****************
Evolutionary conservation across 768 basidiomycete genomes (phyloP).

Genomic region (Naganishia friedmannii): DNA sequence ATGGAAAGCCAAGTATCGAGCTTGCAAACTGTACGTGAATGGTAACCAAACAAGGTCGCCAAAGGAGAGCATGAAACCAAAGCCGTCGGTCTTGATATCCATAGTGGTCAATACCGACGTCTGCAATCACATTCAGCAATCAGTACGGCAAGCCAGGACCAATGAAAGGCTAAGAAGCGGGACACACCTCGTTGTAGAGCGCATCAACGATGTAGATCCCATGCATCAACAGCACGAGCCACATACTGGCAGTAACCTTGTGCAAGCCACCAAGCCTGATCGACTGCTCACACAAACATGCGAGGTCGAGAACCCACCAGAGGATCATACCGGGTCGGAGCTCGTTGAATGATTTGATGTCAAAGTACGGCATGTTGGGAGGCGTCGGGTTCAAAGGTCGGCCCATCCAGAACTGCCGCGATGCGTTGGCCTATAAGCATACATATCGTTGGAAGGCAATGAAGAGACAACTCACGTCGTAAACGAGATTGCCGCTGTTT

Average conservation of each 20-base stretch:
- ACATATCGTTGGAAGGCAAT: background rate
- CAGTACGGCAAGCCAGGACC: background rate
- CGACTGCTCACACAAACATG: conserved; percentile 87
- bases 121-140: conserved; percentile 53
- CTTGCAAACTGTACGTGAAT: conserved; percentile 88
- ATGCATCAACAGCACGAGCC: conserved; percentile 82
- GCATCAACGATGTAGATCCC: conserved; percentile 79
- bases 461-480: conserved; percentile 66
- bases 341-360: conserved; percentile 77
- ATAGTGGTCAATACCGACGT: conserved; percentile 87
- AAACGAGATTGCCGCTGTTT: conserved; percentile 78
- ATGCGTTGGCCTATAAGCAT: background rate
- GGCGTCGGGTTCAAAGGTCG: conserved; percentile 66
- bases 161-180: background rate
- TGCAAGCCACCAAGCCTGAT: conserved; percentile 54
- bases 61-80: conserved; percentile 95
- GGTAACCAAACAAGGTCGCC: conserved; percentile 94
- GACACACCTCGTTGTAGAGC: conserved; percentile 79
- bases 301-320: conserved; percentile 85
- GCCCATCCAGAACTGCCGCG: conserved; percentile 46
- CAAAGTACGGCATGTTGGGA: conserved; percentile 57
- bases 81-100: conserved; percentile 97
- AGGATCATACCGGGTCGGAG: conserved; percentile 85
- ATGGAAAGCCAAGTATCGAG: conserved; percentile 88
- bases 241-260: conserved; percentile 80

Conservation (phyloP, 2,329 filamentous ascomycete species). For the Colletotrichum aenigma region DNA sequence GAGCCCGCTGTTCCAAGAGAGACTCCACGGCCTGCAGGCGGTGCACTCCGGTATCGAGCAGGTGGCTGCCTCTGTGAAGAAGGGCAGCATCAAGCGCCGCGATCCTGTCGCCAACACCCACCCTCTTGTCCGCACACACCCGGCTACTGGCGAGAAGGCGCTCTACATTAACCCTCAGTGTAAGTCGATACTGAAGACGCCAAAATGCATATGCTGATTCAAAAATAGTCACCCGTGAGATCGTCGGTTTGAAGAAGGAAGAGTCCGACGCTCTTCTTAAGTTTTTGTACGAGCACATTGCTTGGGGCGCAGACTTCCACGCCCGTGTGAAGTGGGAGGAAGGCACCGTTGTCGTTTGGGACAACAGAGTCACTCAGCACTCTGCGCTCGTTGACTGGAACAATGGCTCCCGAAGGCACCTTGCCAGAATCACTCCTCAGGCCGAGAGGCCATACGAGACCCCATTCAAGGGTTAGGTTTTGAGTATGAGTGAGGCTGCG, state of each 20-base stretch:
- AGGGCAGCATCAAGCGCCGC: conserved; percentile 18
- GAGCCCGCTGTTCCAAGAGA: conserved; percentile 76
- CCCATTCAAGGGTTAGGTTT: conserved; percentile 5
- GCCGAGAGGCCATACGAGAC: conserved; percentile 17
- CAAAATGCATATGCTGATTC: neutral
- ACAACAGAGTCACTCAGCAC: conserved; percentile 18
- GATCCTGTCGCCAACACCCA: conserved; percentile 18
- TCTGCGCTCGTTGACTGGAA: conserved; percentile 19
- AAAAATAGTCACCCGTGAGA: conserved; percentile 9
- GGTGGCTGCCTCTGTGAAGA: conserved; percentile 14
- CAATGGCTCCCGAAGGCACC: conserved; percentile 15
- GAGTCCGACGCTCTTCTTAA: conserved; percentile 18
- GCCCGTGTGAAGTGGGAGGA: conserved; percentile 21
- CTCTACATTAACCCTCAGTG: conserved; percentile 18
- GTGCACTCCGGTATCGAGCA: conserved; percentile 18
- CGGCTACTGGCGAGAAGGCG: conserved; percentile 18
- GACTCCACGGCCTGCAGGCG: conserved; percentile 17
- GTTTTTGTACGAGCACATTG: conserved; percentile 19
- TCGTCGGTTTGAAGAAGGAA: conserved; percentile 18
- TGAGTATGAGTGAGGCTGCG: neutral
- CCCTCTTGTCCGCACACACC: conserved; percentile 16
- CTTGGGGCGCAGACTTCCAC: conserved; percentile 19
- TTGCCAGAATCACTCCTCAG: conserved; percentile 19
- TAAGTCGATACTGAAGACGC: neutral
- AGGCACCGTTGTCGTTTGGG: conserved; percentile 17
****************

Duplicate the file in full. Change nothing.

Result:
Evolutionary conservation across 768 basidiomycete genomes (phyloP).

Genomic region (Naganishia friedmannii): DNA sequence ATGGAAAGCCAAGTATCGAGCTTGCAAACTGTACGTGAATGGTAACCAAACAAGGTCGCCAAAGGAGAGCATGAAACCAAAGCCGTCGGTCTTGATATCCATAGTGGTCAATACCGACGTCTGCAATCACATTCAGCAATCAGTACGGCAAGCCAGGACCAATGAAAGGCTAAGAAGCGGGACACACCTCGTTGTAGAGCGCATCAACGATGTAGATCCCATGCATCAACAGCACGAGCCACATACTGGCAGTAACCTTGTGCAAGCCACCAAGCCTGATCGACTGCTCACACAAACATGCGAGGTCGAGAACCCACCAGAGGATCATACCGGGTCGGAGCTCGTTGAATGATTTGATGTCAAAGTACGGCATGTTGGGAGGCGTCGGGTTCAAAGGTCGGCCCATCCAGAACTGCCGCGATGCGTTGGCCTATAAGCATACATATCGTTGGAAGGCAATGAAGAGACAACTCACGTCGTAAACGAGATTGCCGCTGTTT

Average conservation of each 20-base stretch:
- ACATATCGTTGGAAGGCAAT: background rate
- CAGTACGGCAAGCCAGGACC: background rate
- CGACTGCTCACACAAACATG: conserved; percentile 87
- bases 121-140: conserved; percentile 53
- CTTGCAAACTGTACGTGAAT: conserved; percentile 88
- ATGCATCAACAGCACGAGCC: conserved; percentile 82
- GCATCAACGATGTAGATCCC: conserved; percentile 79
- bases 461-480: conserved; percentile 66
- bases 341-360: conserved; percentile 77
- ATAGTGGTCAATACCGACGT: conserved; percentile 87
- AAACGAGATTGCCGCTGTTT: conserved; percentile 78
- ATGCGTTGGCCTATAAGCAT: background rate
- GGCGTCGGGTTCAAAGGTCG: conserved; percentile 66
- bases 161-180: background rate
- TGCAAGCCACCAAGCCTGAT: conserved; percentile 54
- bases 61-80: conserved; percentile 95
- GGTAACCAAACAAGGTCGCC: conserved; percentile 94
- GACACACCTCGTTGTAGAGC: conserved; percentile 79
- bases 301-320: conserved; percentile 85
- GCCCATCCAGAACTGCCGCG: conserved; percentile 46
- CAAAGTACGGCATGTTGGGA: conserved; percentile 57
- bases 81-100: conserved; percentile 97
- AGGATCATACCGGGTCGGAG: conserved; percentile 85
- ATGGAAAGCCAAGTATCGAG: conserved; percentile 88
- bases 241-260: conserved; percentile 80

Conservation (phyloP, 2,329 filamentous ascomycete species). For the Colletotrichum aenigma region DNA sequence GAGCCCGCTGTTCCAAGAGAGACTCCACGGCCTGCAGGCGGTGCACTCCGGTATCGAGCAGGTGGCTGCCTCTGTGAAGAAGGGCAGCATCAAGCGCCGCGATCCTGTCGCCAACACCCACCCTCTTGTCCGCACACACCCGGCTACTGGCGAGAAGGCGCTCTACATTAACCCTCAGTGTAAGTCGATACTGAAGACGCCAAAATGCATATGCTGATTCAAAAATAGTCACCCGTGAGATCGTCGGTTTGAAGAAGGAAGAGTCCGACGCTCTTCTTAAGTTTTTGTACGAGCACATTGCTTGGGGCGCAGACTTCCACGCCCGTGTGAAGTGGGAGGAAGGCACCGTTGTCGTTTGGGACAACAGAGTCACTCAGCACTCTGCGCTCGTTGACTGGAACAATGGCTCCCGAAGGCACCTTGCCAGAATCACTCCTCAGGCCGAGAGGCCATACGAGACCCCATTCAAGGGTTAGGTTTTGAGTATGAGTGAGGCTGCG, state of each 20-base stretch:
- AGGGCAGCATCAAGCGCCGC: conserved; percentile 18
- GAGCCCGCTGTTCCAAGAGA: conserved; percentile 76
- CCCATTCAAGGGTTAGGTTT: conserved; percentile 5
- GCCGAGAGGCCATACGAGAC: conserved; percentile 17
- CAAAATGCATATGCTGATTC: neutral
- ACAACAGAGTCACTCAGCAC: conserved; percentile 18
- GATCCTGTCGCCAACACCCA: conserved; percentile 18
- TCTGCGCTCGTTGACTGGAA: conserved; percentile 19
- AAAAATAGTCACCCGTGAGA: conserved; percentile 9
- GGTGGCTGCCTCTGTGAAGA: conserved; percentile 14
- CAATGGCTCCCGAAGGCACC: conserved; percentile 15
- GAGTCCGACGCTCTTCTTAA: conserved; percentile 18
- GCCCGTGTGAAGTGGGAGGA: conserved; percentile 21
- CTCTACATTAACCCTCAGTG: conserved; percentile 18
- GTGCACTCCGGTATCGAGCA: conserved; percentile 18
- CGGCTACTGGCGAGAAGGCG: conserved; percentile 18
- GACTCCACGGCCTGCAGGCG: conserved; percentile 17
- GTTTTTGTACGAGCACATTG: conserved; percentile 19
- TCGTCGGTTTGAAGAAGGAA: conserved; percentile 18
- TGAGTATGAGTGAGGCTGCG: neutral
- CCCTCTTGTCCGCACACACC: conserved; percentile 16
- CTTGGGGCGCAGACTTCCAC: conserved; percentile 19
- TTGCCAGAATCACTCCTCAG: conserved; percentile 19
- TAAGTCGATACTGAAGACGC: neutral
- AGGCACCGTTGTCGTTTGGG: conserved; percentile 17